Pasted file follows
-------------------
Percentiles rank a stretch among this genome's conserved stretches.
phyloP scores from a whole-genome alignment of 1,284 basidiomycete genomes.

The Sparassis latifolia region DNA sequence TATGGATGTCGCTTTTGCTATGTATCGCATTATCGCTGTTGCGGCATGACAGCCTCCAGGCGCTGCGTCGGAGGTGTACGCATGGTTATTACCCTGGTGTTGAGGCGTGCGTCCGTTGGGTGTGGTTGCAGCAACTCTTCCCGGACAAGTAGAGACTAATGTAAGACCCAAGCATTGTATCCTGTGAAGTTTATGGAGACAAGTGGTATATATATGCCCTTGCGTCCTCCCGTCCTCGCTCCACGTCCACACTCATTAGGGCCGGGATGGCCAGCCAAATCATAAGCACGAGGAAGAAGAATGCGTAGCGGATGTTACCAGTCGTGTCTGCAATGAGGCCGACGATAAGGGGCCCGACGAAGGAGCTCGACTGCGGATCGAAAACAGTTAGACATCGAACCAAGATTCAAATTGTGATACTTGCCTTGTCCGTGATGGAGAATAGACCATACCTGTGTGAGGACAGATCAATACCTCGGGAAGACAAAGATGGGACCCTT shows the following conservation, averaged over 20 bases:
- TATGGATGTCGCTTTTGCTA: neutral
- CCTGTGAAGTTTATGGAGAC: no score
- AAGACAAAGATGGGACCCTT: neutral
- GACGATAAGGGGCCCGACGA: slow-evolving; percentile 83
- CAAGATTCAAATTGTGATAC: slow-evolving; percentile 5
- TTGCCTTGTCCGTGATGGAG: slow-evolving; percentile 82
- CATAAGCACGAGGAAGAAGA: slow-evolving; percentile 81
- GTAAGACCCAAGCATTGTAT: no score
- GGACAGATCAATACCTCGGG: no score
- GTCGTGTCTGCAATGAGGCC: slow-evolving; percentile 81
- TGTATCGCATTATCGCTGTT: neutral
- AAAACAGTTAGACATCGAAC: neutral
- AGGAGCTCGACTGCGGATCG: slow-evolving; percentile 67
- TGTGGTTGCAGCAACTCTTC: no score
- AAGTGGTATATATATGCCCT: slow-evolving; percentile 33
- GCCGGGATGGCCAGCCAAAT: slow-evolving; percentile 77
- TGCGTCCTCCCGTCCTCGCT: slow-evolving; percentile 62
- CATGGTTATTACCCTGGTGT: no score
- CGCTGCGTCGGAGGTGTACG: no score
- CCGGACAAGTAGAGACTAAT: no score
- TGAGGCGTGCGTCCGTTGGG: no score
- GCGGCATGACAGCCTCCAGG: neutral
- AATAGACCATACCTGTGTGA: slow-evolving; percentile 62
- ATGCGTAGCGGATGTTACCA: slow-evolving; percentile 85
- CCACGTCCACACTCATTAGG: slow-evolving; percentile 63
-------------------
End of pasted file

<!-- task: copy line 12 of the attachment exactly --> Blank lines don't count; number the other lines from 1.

- GGACAGATCAATACCTCGGG: no score